A Guide to the Best Elmore Leonard Film Adaptations From the Knox Co. Library

In Shelf Life by Chris Barrettleave a COMMENT

Since there are more than 40 film adaptations of Elmore Leonard’s novels, Westerns, and short stories, you might imagine that he wrote with the screen foremost in mind. In interviews, Leonard has belied that notion. He considered his best writing to be primarily studies of character and explorations of inner lives, in contrast to Hollywood’s penchant for mundane plot drills.

Hombre and The Tall T
Two genre-defying films disguised as Westerns contain great examples of Leonard characters who, by demonstrating some sort of moral authority among others, navigate circumstances and consequences that map a plot only in retrospect. In Hombre, Paul Newman’s John Russell deconstructs greed and prejudice, two vices that regularly serve as plot engines in the Old West on film. Pat Brennan, sublimely portrayed by Randolph Scott, undoes the black-hatted Richard Boone as much with his quiet dignity as with his wits and marksmanship in The Tall T.

Jackie Brown
Quentin Tarantino’s personalized variation of Leonard’s novel Rum Punch is supposedly the late author’s favorite adaptation. Making the film’s female heroine black instead of white enabled Tarantino to cast blaxploitation diva Pam Grier out of retirement and enabled him to employ a classic soul-music soundtrack both as agent of change and Greek chorus without seeming contrived. There are guns in the hands of confirmed killers and there are traps set for almost all of the heroes. But the most unnerving thing in this movie is Samuel L. Jackson’s third-act creepy skullet hairdo, all back-lit and frizzy.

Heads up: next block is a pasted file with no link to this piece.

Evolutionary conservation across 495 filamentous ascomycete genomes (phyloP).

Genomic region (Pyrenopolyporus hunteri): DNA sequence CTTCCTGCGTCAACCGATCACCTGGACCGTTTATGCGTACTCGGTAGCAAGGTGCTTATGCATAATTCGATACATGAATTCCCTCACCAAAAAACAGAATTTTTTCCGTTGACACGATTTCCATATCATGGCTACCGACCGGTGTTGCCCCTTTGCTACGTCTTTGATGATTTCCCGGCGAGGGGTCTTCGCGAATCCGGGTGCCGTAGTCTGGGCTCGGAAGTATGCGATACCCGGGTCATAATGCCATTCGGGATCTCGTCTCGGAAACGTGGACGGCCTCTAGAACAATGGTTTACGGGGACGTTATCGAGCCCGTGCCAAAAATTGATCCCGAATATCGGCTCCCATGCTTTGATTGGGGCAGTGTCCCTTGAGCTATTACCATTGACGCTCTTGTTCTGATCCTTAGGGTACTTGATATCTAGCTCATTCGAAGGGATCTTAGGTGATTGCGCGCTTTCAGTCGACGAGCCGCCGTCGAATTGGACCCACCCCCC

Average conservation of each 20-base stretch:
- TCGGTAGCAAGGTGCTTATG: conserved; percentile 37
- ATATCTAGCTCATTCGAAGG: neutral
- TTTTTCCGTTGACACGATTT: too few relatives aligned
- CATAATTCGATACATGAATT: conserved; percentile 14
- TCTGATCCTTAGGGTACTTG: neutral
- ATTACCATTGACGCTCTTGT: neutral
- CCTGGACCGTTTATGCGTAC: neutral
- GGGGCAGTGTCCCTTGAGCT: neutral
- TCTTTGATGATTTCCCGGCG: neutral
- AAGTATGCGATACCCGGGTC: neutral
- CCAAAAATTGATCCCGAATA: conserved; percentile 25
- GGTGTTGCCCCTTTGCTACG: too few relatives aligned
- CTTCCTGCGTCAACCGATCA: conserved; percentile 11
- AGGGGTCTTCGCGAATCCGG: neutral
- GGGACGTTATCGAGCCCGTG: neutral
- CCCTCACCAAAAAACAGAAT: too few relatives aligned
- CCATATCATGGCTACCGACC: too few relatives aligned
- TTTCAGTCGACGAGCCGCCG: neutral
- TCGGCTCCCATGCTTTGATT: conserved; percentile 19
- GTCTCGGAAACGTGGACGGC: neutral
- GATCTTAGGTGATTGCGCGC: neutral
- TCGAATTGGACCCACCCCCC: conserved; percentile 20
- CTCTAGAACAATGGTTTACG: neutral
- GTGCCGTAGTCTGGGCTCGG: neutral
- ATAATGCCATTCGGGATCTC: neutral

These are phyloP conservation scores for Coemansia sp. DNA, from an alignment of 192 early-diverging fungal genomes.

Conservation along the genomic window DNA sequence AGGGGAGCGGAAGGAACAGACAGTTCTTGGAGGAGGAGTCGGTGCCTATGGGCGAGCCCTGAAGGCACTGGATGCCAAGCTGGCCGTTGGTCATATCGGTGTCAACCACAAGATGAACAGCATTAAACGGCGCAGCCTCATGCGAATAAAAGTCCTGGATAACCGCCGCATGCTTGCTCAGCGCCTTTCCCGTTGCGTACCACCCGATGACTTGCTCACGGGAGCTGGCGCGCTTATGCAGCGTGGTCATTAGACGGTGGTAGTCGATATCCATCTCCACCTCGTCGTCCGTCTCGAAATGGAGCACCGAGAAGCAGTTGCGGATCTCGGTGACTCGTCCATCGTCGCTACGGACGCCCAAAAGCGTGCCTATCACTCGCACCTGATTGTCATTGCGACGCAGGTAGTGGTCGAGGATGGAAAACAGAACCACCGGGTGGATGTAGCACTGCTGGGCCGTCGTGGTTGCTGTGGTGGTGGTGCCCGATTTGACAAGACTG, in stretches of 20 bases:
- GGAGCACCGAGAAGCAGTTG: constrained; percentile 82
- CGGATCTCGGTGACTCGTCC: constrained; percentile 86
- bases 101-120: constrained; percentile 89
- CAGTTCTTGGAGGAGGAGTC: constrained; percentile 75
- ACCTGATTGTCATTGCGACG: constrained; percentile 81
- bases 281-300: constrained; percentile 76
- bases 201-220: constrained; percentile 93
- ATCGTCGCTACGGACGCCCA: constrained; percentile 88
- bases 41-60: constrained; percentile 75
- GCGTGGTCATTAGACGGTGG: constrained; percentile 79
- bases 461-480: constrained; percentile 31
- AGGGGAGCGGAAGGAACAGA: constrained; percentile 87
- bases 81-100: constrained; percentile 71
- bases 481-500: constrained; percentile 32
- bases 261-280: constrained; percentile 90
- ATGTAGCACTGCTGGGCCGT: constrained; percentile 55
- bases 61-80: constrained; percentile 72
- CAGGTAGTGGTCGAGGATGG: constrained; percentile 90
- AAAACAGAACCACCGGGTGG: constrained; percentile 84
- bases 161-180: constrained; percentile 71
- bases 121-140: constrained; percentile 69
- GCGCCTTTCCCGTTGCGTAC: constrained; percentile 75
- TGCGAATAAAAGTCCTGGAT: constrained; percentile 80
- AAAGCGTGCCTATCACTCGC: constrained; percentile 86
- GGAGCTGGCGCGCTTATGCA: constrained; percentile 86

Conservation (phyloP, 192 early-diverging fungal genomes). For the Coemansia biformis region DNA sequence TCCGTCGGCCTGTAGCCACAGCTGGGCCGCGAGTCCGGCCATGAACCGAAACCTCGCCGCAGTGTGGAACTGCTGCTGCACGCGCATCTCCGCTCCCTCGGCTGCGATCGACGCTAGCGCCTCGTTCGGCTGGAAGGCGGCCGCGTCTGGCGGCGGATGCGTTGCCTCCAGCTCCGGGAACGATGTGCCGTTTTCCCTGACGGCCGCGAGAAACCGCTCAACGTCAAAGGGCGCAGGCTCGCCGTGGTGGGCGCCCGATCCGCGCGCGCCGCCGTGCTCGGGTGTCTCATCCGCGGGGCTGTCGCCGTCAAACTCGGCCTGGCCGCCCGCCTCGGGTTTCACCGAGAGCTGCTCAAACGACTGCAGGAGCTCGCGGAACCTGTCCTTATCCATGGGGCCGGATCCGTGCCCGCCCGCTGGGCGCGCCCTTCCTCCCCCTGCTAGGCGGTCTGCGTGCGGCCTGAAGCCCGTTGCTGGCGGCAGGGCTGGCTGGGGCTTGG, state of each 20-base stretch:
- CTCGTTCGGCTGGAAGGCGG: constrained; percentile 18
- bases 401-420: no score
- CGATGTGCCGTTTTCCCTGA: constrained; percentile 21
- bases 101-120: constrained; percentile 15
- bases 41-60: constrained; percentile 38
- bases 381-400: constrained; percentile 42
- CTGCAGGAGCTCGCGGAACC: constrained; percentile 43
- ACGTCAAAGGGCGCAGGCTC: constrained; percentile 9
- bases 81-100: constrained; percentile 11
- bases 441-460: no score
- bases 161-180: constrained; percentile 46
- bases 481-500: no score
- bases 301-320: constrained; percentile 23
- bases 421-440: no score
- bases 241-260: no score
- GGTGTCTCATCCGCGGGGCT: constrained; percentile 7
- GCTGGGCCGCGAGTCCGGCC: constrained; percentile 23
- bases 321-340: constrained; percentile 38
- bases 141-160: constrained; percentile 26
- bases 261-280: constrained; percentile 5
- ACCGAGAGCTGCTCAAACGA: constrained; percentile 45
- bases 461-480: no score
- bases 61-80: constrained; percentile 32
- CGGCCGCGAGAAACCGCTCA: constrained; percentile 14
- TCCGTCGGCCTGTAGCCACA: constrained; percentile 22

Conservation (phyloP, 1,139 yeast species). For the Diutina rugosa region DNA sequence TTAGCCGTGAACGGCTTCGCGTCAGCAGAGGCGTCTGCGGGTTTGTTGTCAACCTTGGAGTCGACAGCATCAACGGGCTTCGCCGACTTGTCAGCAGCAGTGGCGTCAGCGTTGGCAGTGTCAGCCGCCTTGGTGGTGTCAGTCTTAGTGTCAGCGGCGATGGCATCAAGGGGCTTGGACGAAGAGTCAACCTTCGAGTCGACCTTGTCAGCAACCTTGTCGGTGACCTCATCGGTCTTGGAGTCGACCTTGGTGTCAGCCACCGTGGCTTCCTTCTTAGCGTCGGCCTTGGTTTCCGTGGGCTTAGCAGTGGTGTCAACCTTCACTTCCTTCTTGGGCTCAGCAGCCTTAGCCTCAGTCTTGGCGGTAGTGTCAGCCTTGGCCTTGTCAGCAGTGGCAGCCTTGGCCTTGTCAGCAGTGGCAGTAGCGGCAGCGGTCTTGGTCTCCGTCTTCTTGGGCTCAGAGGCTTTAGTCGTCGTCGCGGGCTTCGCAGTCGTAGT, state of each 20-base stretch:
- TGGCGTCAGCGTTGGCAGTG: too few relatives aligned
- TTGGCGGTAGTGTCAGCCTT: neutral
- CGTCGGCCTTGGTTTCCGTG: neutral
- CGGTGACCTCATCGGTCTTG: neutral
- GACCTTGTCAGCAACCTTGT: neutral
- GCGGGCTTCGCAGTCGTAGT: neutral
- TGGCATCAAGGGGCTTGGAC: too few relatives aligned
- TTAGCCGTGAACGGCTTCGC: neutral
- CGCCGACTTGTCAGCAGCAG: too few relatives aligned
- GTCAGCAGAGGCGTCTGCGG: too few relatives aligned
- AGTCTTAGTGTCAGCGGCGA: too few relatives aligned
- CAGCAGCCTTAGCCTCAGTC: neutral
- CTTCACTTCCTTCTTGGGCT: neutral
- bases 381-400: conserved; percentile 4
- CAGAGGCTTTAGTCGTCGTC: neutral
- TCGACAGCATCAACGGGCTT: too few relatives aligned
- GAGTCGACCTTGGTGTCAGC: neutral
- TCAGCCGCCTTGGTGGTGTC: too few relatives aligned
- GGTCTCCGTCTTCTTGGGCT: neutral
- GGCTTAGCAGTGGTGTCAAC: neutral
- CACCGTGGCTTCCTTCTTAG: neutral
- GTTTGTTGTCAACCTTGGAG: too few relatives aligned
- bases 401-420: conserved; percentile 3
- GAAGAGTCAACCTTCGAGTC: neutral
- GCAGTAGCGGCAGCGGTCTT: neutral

Out of Sight
Steven Soderbergh directed this faithful version of Leonard’s 1996 novel. George Clooney is ideal as smooth-talking Jack Foley, a career bank-robber who eschews guns. We get to know his not terribly well-chosen accomplices (Don Cheadle, Steve Zahn, and Ving Rhames) and the law-enforcement officers trailing him from Florida to Michigan (Jennifer Lopez, on point). Swag varies from a bunch of uncut diamonds to the sort of trophy takedowns that movie cops supposedly live for. The story works and surprises the viewer because Leonard and Soderbergh are capable of revealing that each of the players is motivated by something other than the obvious, from romance to redemption.

Nobody likes a columnist who assigns homework. However, what you gain from this FX series is likely to increase manifold if you get to know U.S. Marshal Raylan Givens in the novel Pronto, where he was introduced, and its sequel, Riding the Rap. Leonard spent his formative years in Detroit, the son of an auto-industry executive. Detroit’s factories were staffed largely by refugees from coal-mine country, and Leonard’s depictions of Eastern Kentucky environs and natives are pretty spot-on. Givens, played by Timothy Oliphant, quells a lot of crime and kicks a lot of butt in Justified. Much of his persuasive presence stems from a Stetson-shaded poker face plus handgun plus comic timing of grown-up playground-style insults. But over the course of six seasons, it becomes clear that Givens usually prevails because he is more organized than his foes, and he practices.

Chris Barrett's Shelf Life alerts readers to new arrivals at the Lawson McGhee Library's stellar Sights and Sounds collection, along with recommendations and reminders of staples worthy of revisiting. He is a former Metro Pulse staff writer who’s now a senior assistant at the Knox County Public Library.

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